2024 ACA Open Enrollment Period: State by State breakout; WV up 80%, FL breaks 4.2 MILLION, TX *adds* 1.1M & more!

via the Centers for Medicare & Medicaid Services:

The Centers for Medicare & Medicaid Services (CMS) reports that 21.3 million consumers have signed up for 2024 individual market health insurance coverage through the Marketplaces since the start of the 2024 Marketplace Open Enrollment Period (OEP) on November 1. This includes 16.4 million Marketplace plan selections in the 32 states using the HealthCare.gov platform for the 2024 plan year through the end of the OEP on January 16, 2024 (Week 11+), and 4.9 million plan selections in the 18 states and the District of Columbia with State-based Marketplaces (SBMs) that are using their own eligibility and enrollment platforms, through January 13, 2024 (Week 11) or the end of their OEP[1].  Total nationwide plan selections include 5 million consumers (24% of total) who are new to the Marketplaces for 2024, and 16.3 million consumers (76% of total) who have active 2023 coverage and returned to their respective Marketplaces to renew or select a new plan for 2024. 

As of December 31, 2023, CMS data shows that 2.4 million plan selections within states using HealthCare.gov, or approximately 15%, were made by individuals who were previously enrolled in Medicaid or CHIP coverage. By the end of the Open Enrollment Period on January 16, 2024, nearly 4.2 million more individuals with household incomes under 250% of the federal poverty level enrolled in coverage compared to last year. This further indicates that lower-income individuals and families have enrolled in quality Marketplace coverage as states continue their post-COVID redeterminations of Medicaid and CHIP eligibilities.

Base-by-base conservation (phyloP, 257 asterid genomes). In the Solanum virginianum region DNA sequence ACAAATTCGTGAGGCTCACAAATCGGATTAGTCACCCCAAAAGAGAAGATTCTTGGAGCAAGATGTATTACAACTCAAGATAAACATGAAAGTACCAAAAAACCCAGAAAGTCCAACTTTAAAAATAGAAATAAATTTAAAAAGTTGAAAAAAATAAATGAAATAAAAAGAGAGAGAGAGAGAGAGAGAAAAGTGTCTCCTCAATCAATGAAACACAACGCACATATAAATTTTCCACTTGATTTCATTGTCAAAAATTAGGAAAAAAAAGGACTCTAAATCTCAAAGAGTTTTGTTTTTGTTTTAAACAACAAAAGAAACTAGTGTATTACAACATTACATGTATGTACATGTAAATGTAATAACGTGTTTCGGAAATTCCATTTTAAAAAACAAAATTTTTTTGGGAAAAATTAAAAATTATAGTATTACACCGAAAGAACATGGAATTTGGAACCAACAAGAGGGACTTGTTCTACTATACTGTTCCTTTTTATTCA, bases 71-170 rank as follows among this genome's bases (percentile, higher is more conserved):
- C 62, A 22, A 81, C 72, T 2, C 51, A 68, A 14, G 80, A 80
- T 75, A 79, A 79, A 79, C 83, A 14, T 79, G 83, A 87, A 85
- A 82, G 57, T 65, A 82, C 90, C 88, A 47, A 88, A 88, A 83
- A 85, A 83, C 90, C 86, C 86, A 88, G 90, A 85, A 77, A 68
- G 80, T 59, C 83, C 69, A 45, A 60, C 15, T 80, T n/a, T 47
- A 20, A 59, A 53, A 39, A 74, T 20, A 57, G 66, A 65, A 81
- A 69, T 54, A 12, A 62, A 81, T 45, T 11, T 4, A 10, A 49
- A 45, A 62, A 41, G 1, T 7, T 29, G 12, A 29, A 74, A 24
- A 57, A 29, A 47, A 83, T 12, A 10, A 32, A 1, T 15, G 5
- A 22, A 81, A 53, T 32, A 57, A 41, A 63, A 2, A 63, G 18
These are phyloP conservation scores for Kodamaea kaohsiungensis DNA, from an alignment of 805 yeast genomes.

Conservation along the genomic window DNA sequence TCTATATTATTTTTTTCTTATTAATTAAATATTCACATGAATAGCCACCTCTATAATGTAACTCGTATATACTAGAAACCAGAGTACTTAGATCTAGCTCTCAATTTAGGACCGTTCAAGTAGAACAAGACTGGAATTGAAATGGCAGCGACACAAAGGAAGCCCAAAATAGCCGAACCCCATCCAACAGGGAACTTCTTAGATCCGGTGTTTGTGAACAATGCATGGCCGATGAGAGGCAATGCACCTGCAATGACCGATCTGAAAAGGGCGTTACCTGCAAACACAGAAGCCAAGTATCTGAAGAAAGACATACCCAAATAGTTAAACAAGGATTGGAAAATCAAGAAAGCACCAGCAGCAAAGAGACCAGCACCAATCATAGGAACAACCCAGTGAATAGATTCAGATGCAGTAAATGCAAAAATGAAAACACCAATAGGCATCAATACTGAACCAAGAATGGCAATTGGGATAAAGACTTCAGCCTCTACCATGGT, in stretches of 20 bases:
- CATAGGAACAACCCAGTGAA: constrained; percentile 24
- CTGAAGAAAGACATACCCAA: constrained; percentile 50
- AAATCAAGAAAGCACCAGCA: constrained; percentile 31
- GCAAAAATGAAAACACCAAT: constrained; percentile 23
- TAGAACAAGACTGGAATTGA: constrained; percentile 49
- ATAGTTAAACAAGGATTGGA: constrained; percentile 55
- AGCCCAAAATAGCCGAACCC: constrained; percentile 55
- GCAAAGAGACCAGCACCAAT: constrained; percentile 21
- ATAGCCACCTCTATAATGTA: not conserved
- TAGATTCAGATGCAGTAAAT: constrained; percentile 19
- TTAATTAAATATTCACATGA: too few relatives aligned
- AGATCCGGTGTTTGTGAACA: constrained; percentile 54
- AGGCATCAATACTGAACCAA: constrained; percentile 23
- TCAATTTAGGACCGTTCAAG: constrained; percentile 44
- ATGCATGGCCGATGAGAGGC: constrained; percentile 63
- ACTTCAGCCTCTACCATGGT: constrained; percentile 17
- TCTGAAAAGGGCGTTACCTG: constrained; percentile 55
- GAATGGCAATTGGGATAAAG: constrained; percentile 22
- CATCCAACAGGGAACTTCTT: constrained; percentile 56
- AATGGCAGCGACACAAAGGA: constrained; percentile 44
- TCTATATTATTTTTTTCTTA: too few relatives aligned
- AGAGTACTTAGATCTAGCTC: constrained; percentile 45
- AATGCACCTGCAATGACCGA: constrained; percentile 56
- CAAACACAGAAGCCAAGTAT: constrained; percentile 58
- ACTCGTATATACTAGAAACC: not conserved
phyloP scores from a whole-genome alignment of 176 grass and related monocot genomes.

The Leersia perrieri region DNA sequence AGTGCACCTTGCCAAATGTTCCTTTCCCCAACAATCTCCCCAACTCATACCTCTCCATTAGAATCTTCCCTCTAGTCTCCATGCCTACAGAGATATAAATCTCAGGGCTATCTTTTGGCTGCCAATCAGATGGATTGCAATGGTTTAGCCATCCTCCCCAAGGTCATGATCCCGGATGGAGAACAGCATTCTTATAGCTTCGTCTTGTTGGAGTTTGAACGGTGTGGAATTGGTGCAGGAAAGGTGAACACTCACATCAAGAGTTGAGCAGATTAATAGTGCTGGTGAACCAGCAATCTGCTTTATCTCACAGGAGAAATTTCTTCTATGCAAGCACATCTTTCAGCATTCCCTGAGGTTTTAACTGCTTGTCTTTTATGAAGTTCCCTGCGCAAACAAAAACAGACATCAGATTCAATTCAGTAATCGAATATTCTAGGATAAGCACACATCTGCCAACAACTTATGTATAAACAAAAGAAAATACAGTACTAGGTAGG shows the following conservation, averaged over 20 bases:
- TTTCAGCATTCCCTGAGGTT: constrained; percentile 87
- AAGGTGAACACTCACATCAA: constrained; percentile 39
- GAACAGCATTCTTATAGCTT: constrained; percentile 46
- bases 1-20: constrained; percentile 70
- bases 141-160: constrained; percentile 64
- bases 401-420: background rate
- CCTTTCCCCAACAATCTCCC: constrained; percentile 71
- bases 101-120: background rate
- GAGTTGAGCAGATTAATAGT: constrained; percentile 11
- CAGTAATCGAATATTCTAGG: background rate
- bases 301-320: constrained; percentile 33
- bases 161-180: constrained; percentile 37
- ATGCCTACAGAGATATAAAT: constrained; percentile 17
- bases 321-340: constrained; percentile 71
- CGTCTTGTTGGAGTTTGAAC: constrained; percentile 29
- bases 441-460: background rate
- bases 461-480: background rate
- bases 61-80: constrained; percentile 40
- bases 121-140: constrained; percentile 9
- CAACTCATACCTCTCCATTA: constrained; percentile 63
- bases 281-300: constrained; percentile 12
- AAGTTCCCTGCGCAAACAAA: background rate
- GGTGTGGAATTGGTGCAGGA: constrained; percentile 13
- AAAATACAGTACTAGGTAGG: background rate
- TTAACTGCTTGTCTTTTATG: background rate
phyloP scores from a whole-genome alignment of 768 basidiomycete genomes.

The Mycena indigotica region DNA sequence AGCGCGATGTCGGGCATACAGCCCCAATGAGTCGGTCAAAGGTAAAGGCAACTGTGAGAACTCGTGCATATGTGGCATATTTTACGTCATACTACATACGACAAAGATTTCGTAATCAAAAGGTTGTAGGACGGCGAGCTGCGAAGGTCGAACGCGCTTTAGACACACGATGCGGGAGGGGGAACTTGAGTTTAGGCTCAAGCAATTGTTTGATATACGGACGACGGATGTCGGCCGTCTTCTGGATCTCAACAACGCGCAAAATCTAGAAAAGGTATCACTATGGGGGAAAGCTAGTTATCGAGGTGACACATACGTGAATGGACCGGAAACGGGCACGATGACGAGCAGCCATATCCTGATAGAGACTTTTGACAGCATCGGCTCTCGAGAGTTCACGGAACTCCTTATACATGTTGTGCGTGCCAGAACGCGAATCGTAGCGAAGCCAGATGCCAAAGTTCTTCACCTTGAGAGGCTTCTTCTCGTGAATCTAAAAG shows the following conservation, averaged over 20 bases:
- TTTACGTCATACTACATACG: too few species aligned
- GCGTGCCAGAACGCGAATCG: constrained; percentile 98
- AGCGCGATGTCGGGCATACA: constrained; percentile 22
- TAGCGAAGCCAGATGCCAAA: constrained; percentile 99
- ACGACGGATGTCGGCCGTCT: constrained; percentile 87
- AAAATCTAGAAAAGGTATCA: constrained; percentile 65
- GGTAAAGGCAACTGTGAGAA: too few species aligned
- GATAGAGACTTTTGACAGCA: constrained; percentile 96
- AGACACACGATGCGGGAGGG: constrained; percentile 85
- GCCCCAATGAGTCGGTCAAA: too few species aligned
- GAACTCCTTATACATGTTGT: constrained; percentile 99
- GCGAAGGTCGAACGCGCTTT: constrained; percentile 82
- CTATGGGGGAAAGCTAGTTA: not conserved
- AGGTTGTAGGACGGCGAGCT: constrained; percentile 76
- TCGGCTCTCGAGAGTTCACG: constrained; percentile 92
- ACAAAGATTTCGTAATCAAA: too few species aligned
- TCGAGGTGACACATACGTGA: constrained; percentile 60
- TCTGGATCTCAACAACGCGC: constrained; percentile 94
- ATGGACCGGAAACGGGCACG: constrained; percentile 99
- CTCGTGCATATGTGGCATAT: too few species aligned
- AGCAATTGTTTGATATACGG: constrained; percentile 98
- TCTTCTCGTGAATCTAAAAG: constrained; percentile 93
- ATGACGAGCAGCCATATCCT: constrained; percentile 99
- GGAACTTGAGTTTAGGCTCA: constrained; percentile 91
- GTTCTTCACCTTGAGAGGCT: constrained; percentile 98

Here, again, is the national summary, compared to last year's Open Enrollment Period, and adjusted to account for the fact that Virginia moved from the federal exchange to a state-based exchange this year. It's also important to note that there are still some 2024 OEP enrollees missing from a dozen states where data is only included through Jan. 13th; this will likely only add perhaps 20,000 or so more to the total when the dust settles:

Now we get to the state-by-state breakout, where I compare total enrollment (w/the caveat about partial data missing for some states) against last year's final totals: